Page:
The implementation of this scheme comes on the heels of a number of other measures primarily aimed at providing incentives for lending to smaller borrowers. These include government-guaranteed loans as well as looser lending requirements for small businesses. The Secretariat of Finance has also created a new category of niche banks that cater to the previously unbanked segment as well as amended the legal framework to facilitate mobile financial services. On the demand side, banks are now required to offer basic deposit accounts with no fees, and stricter rules about fee disclosure have been put in place, while the National Agency for Financial Consumer Protection has been strengthened.
The federal government recently began a program called Cetes Directo, whereby anyone with a bank account may purchase government securities directly without the need of a financial intermediary. “Given the high proportion of informal means of saving among the population, this program may potentially give people an incentive to actually get a bank account and save their money in Cetes, instead of under their mattresses,” says Agustín Carstens, Governor of Banco de México, the country’s central bank.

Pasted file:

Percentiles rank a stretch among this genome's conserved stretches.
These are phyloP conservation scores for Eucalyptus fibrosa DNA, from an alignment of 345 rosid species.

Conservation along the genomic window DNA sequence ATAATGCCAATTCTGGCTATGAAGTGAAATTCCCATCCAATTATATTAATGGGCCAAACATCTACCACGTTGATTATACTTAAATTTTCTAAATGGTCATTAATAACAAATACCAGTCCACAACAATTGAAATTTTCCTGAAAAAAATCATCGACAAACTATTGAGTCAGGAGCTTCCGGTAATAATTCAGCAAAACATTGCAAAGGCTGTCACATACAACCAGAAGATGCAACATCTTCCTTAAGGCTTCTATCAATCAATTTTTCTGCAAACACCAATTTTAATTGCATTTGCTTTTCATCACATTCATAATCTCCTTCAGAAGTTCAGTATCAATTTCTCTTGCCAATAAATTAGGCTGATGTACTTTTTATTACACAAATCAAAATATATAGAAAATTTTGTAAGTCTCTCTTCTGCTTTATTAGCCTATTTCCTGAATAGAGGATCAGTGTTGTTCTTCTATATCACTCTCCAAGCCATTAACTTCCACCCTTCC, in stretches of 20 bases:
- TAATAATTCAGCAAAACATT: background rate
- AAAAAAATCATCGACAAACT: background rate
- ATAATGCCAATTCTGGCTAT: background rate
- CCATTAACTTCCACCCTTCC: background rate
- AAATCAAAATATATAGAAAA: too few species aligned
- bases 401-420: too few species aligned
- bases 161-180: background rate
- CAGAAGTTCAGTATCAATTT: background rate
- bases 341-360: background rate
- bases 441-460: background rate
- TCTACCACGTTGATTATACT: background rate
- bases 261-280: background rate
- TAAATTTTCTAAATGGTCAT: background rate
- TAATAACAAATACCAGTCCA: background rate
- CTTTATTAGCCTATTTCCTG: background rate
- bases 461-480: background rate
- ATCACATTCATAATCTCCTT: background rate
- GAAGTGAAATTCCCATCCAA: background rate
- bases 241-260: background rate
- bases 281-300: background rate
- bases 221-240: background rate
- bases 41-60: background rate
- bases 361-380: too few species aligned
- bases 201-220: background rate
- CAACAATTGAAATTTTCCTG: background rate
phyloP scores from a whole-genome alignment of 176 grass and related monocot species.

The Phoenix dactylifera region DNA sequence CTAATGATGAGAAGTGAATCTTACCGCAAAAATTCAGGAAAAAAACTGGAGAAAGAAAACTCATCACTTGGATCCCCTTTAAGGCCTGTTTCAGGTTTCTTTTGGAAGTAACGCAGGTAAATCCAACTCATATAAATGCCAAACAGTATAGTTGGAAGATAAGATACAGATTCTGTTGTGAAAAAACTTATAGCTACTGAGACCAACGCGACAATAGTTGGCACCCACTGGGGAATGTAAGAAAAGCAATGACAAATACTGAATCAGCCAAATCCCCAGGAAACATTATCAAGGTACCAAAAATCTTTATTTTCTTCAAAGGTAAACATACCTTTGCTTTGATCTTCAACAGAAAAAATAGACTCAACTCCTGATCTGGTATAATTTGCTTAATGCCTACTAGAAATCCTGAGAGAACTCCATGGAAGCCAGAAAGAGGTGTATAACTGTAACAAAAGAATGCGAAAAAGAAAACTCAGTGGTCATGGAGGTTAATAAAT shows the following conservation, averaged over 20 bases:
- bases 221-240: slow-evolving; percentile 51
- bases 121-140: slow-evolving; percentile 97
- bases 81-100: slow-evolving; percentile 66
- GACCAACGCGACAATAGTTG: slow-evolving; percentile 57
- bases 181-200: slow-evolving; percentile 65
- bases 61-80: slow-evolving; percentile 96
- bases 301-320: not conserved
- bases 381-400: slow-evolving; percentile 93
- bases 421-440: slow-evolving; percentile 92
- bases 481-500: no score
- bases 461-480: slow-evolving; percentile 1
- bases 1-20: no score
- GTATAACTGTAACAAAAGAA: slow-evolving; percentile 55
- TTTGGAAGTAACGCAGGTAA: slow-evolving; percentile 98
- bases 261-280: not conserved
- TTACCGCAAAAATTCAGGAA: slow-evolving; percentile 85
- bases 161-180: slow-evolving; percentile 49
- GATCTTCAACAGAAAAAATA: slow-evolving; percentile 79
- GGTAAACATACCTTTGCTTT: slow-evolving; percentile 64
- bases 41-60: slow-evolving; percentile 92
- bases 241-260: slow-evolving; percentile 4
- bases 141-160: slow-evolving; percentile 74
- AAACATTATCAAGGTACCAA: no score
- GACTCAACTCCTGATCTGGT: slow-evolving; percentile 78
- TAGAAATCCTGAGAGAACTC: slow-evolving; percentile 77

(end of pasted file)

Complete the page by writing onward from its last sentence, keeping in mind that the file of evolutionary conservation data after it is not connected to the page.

The response has been clear. In the last seven years the system has grown from 22 million customers to 42 million. There are now 500,000 companies with credit compared to 100,000 only five years ago. “Currently, Mexico is experiencing one of the most dynamic banking penetration processes in the world,” says BBVA-Bancomer’s Deschamps. “The base is still low compared to other countries, but the dynamics are strong.”
Not surprisingly, banking the unbanked has become an important part of leading banks’ growth strategies. BBVA-Bancomer has increased its customers from 12 million to 18 million largely through targeting previously unbanked individuals. “Mexico is a country that is growing very fast in terms of access to credit and banking services,” says Deschamps. “We have adapted different solutions for our customers. The key to this is the mobile telephone.” Deschamps notes programs whereby customers can open accounts online with their telephone numbers serving as their account numbers.
In addition to leveraging mobile phone banking, banks like Banorte are focused on growing their corresponding net in order to increase penetration. “We are in the process of closing a deal with an important chain of convenience stores, creating an additional 10,000 sales points,” says Javier Arrigunaga, Director General of Grupo Financiero Banamex. “With this alliance, we can grow to 14,000 locations in villages or small towns where there are no banks of any kind.”
© The Business Year